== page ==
Cre/loxP technology [21] has allowed the generation of organ-selective, tissue-selective, or cell-selective knockout models targeting a specific gene [22]. The site-specific recombinase Cre (cyclization recombination) from the bacteriophage P1 was used in this technology. The Cre is used to induce recombination between two recognition sites (termed loxP-sites, locus of crossing [X-ing] over in P1) inserted in the genome. Two inverted repeat sequences surrounding a core sequence are contained in loxP-sites, whose directionality was given by the sequences. LoxP-sites are often described as arrowheads in genomic sequences because of their directionality. Two transgenic mouse strains are needed to generate an organ or tissue-selective knockout: one strain in which the Cre recombinase is expressed under the control of a suitable organ or tissue-selective promoter and a second strain in which the target gene, or a functionally critical exon, is flanked by two loxP-sites (“floxed”). After one round of crossbreeding, double transgenic progeny carrying both the floxed transgene and the Cre transgene can be selected. In the second round of breeding, these double transgenic mice are either inbred or crossbred with the original floxed mice. In the resulting F2 generation, pups that are homozygous for the floxed allele and that carry the Cre transgene (either in homozygous or in heterozygous state) are selected. In the latter animals, the floxed gene/exon will be excised selectively in the cell types that express Cre recombinase [22]. Therefore, establishing animal models using Cre/loxP technology is extremely expensive and time-consuming. Recently, it was reported that deleterious mutations, known as gene knockouts, would induce genetic compensation [23]. Genetic compensation is a mechanism of cells to adapt their environment by fine-tuning their transcriptome. It is gene expression control to compensate for gene dosage in cells. Once a gene was deleteriously mutated or knocked out by other technics, other related genes will be upregulated to compensate or replace the role of the mutated gene in cells. Genetic compensation will cause invalid gene knockout, which results in animal models without phenotypes. But gene knockdowns would not induce the genetic compensation mechanism. Thus, using gene deleterious mutation or Cre/loxP technology to generate a gene knockout animal model has the risk of inducing the genetic compensation mechanism, which may lead to invalid gene knockout. Additionally, RNAi technology is much cheaper and less time-consuming, and its efficiency is acceptable in most situations. Therefore, using RNAi technology to generate organ or tissue-specific gene knockdown models may be a better choice compared with the knockout or Cre/loxP technology.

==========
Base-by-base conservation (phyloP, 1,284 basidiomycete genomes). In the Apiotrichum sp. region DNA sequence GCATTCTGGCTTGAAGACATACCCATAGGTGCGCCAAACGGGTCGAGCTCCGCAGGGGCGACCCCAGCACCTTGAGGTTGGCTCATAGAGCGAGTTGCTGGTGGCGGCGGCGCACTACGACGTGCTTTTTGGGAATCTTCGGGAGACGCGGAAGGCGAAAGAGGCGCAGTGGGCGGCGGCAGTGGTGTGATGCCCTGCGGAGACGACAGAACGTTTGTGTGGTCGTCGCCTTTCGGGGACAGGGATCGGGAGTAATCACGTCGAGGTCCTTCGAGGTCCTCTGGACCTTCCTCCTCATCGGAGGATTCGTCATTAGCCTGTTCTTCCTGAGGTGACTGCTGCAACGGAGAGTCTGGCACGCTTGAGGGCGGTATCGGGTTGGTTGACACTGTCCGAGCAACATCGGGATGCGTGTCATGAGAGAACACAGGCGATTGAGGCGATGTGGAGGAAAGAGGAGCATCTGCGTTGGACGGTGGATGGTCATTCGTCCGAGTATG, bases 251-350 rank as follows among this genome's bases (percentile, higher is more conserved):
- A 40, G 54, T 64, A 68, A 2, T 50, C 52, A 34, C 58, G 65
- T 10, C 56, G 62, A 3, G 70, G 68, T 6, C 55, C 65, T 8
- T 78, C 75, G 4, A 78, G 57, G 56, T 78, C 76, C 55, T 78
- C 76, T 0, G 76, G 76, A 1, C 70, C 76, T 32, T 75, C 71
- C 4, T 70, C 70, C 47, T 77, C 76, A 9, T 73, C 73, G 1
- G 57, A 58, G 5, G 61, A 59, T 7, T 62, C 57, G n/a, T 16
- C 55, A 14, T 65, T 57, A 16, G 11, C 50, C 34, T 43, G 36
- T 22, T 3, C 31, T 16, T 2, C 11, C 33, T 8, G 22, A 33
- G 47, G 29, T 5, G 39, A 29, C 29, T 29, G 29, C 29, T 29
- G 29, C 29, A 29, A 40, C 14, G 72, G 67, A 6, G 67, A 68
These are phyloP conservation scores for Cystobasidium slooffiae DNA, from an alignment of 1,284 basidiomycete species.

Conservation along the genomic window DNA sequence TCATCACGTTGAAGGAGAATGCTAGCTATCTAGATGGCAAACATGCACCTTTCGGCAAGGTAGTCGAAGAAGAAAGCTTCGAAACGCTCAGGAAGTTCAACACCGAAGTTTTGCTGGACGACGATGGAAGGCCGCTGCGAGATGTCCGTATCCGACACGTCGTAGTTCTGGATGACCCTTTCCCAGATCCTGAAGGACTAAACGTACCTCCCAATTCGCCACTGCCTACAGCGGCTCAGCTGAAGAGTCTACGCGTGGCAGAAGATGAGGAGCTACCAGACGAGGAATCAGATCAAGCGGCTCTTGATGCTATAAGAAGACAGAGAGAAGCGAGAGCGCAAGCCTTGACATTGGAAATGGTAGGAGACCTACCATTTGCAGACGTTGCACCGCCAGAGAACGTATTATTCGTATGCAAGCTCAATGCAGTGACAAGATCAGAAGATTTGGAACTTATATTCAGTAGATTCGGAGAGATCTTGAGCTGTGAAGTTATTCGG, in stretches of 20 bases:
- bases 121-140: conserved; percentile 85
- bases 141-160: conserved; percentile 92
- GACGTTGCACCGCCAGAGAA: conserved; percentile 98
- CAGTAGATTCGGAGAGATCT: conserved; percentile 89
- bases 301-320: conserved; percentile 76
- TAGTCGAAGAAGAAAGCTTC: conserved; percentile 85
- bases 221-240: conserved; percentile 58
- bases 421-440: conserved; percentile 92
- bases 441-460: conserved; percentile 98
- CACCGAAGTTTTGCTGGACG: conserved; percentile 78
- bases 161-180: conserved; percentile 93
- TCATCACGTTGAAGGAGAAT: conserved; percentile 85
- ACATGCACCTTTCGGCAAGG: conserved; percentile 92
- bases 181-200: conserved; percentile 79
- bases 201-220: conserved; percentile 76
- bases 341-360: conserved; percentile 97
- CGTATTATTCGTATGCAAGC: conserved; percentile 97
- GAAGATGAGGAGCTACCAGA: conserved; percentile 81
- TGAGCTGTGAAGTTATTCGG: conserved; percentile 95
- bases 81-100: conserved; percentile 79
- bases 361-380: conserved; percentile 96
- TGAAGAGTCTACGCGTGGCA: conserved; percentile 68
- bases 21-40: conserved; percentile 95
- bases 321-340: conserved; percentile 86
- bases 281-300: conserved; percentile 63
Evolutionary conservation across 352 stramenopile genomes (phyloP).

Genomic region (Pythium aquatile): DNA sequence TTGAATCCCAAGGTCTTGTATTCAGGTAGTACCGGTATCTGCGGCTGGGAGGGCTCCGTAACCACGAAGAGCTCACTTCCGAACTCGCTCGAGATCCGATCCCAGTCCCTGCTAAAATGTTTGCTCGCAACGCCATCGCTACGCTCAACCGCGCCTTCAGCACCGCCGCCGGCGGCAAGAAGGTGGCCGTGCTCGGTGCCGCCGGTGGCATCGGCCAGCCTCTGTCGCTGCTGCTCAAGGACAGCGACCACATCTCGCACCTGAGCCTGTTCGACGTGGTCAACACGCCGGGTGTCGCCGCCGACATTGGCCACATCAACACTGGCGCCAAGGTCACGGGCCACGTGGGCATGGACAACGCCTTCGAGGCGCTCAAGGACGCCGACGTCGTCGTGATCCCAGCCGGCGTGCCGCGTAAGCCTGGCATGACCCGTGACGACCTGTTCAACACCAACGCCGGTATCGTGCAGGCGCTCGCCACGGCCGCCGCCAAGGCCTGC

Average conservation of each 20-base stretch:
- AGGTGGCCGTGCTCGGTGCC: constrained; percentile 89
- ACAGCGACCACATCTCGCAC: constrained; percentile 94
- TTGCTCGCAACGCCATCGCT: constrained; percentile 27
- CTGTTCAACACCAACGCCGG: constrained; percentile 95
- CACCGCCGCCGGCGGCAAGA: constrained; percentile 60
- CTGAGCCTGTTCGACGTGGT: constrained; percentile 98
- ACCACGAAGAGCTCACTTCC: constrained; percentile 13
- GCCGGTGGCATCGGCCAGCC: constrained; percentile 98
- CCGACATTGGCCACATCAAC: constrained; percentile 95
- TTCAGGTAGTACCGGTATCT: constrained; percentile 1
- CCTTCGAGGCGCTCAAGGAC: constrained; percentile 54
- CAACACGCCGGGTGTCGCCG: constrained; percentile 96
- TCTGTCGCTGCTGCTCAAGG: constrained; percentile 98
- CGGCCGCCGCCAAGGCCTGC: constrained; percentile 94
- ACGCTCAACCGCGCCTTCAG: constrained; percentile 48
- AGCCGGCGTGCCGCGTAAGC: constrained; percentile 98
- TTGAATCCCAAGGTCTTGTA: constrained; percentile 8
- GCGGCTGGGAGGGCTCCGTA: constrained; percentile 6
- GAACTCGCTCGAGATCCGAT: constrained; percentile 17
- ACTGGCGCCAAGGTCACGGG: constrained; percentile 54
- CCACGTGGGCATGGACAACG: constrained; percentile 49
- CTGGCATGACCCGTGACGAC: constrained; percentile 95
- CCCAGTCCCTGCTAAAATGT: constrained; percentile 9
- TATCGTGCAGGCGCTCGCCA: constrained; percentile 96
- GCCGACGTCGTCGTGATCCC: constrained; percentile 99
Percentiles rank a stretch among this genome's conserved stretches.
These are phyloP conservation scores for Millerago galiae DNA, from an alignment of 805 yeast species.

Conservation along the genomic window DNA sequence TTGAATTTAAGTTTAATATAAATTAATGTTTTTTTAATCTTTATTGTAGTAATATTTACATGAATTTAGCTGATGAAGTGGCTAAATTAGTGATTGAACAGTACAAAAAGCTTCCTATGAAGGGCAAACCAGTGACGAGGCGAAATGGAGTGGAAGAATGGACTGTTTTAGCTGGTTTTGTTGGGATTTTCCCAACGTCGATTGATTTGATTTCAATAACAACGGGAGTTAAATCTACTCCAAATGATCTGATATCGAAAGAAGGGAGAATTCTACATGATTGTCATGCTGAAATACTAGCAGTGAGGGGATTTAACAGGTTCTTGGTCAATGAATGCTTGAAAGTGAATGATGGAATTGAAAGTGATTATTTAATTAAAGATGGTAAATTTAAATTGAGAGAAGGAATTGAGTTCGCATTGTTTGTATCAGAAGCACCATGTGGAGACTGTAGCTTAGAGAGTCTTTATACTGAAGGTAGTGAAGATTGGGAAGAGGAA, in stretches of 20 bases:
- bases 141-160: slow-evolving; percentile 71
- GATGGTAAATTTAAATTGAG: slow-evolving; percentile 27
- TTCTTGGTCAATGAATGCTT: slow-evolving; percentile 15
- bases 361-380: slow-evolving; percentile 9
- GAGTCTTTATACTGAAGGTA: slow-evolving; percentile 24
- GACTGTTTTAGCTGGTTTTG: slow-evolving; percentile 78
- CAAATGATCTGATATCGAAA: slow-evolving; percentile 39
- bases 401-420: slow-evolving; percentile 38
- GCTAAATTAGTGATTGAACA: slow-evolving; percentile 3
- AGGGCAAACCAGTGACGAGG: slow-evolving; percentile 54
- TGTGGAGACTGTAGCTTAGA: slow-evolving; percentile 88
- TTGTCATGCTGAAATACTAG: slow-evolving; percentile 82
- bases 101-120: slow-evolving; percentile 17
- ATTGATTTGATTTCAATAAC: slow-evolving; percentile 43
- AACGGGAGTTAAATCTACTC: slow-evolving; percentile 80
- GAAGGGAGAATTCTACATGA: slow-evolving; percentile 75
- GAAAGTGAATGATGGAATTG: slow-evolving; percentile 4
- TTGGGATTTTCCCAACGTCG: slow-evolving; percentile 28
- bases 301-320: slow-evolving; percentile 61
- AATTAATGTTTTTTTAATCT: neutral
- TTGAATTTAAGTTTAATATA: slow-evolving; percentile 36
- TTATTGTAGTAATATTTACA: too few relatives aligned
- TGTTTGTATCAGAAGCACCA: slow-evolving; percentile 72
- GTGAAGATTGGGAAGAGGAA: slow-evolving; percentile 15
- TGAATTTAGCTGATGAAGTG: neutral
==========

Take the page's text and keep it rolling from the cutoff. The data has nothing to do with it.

Selectively knockdown of renalase in myocardial tissue can be achieved by intramyocardial injection of either siRNAs targeting renalase or virus (adenovirus, lentivirus, or adenoassociated virus which contains the plasmid of shRNAs targeting renalase). Intramyocardial injection of virus is usually used in myocardial infarction models or other long-term investigations. It aims to establish a myocardial tissue-specific knockdown mouse model which can stably express shRNAs targeting the gene of interest [2426]. Once the virus is injected and the mouse models are established, the expression of the target gene can be stably and persistently suppressed. Instead, injection of siRNAs can establish a tissue-specific knockdown mouse model rapidly [12, 27, 28]. Correspondingly, the suppressive effect to the expression of the target gene will not last for a long time, just several days or weeks. And the knockdown efficiency will attenuate with time. In our studies, it just needs several hours to establish the in vivo myocardial I/R models [10, 13, 14]. Thus, it is unnecessary to using virus to establish the renalase stably knockdown mouse models. Furthermore, the safety of virus using either to mouse or to researchers needs to be considered. It has been reported that local myocardial inflammation and fibrosis in the LV were proportional to transduction efficiency in intramyocardial injection of virus [24]. Additionally, operating with virus, researchers will be at risk of infection. Therefore, intramyocardial injection of siRNAs targeting renalase will be an economical, a little time-consuming, and relatively safe method to establish myocardial tissue-specific renalase knockdown mouse models. And the knockdown efficiency and durability are acceptable.

In conclusion, our study showed that intramyocardial injection of siRNAs targeting renalase could successfully establish myocardial tissue-specific renalase knockdown mouse models. This method is economical and efficient. The required materials are accessible and affordable for most researchers. Furthermore, the knockdown efficiency of renalase is high enough to effectively suppress the expression of renalase. Therefore, it is a suitable myocardial tissue-specific renalase knockdown mouse model for the researches of the myocardial I/R injury.

Competing Interests

The authors declare that there is no conflict of interests regarding the publication of this paper.

Authors’ Contributions

Kun Huang and Ju Liu contribute equally to this work.

Acknowledgments

This work was supported by the Scientific Research Training Program for Young Talents from Union Hospital of Tongji Medical College, HUST (to Huili Li), and by the Natural Science Foundation of China (81500348 to Kun Huang, 81602419 to Huili Li, and 81570568 to Jiliang Wang).